This week’s haftarah considers the case of people vanquished by enemies from outside. The unrelenting battles and sieges shatter them—both physically, through wounds and hunger, and mentally, through fear and answering rage over their plight. Thus the Judahites are also vanquished by enemies from within, emotionally overwhelmed until they are driven to madness, like the horse riders in Jeremiah.
When I reread the fourth haftarah of consolation this year, I thought of my mother, who has been suffering from tareilah for years now. A lifelong teetotaler, in old age she reels around because her balance is so poor. She often falls, and I keep expecting her to be vanquished by physical incapacitation. Yet after each hospitalization except the last she healed enough to stagger to her feet and use her walker. For all I know, she will rise up again at age 93.
My mother also staggers mentally, due to early-stage dementia. Sometimes her absence of short-term memory and subsequent confusion make her panic. She knows something is terribly wrong but she does not know what it is. Then in is my job as her daughter to hold her hand and “carefully lead her” by telling her the sad facts of her situation yet again. She calms down, so I must be comforting her, temporarily.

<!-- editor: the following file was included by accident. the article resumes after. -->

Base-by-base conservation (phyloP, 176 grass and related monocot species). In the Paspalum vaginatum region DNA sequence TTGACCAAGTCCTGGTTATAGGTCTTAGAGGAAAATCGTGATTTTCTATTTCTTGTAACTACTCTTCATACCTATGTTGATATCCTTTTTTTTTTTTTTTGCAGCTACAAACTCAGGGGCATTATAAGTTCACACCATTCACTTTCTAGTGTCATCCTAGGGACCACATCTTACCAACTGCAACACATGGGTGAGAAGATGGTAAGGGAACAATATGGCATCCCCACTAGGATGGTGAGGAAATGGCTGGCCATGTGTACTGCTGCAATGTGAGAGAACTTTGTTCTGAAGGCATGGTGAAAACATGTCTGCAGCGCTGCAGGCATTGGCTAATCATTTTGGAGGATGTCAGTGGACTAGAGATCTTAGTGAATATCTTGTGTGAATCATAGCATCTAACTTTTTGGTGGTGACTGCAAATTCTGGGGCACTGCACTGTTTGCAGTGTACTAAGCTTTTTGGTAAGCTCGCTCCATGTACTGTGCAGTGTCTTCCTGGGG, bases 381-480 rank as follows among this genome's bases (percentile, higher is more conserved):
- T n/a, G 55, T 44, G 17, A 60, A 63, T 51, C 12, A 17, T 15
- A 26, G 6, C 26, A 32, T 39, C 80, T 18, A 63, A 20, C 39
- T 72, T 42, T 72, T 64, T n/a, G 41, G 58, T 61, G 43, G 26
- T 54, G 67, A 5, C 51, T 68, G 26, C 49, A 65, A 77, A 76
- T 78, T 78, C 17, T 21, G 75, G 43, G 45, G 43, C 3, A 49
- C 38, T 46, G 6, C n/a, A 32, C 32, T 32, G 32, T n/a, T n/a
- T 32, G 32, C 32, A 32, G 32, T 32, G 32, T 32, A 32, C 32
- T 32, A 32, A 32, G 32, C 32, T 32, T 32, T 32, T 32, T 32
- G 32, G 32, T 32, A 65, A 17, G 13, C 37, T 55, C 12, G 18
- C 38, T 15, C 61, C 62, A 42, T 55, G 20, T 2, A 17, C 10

I hate to see my mother lie helplessly in bed “like an antelope in a net”. But I cannot take the cup of rage, or fear, away from her.
A people may live for hundreds of generations. But an individual human being is indeed “a mortal who must die”, like grass. Someday every one of us will be vanquished by incapacitation, then death.
If I said, like second Isaiah:
Therefore listen, please, to this, wretched one
Who is drunk but not with wine—
I could not promise an end to tareilah. I could only add:
“I came back to hold your hand. Look at the flowers I brought you. Look out the window at the sky and the green trees. Wait.”
- We are in the middle of the seven-week period during which Jews read a “haftarah of consolation” from second Isaiah each week.
- Throughout this essay I translate the nouns chamah (חֲמַה) and chamat (חֲמַת) as “rage”. Other translations include “wrath” and “fury”.
- The two other occurrences of the root ra-al are hare-alu (הָרְעָלוּ), “they were shaken”, in Nahum 2:4; and hare-alot (הָרְעָלוֹת), which appears in a list of ornaments women wore in Psalm 60:5.
- King Cyrus, who founded the Persian Empire, quickly captured Babylon and its empire in 539 B.C.E.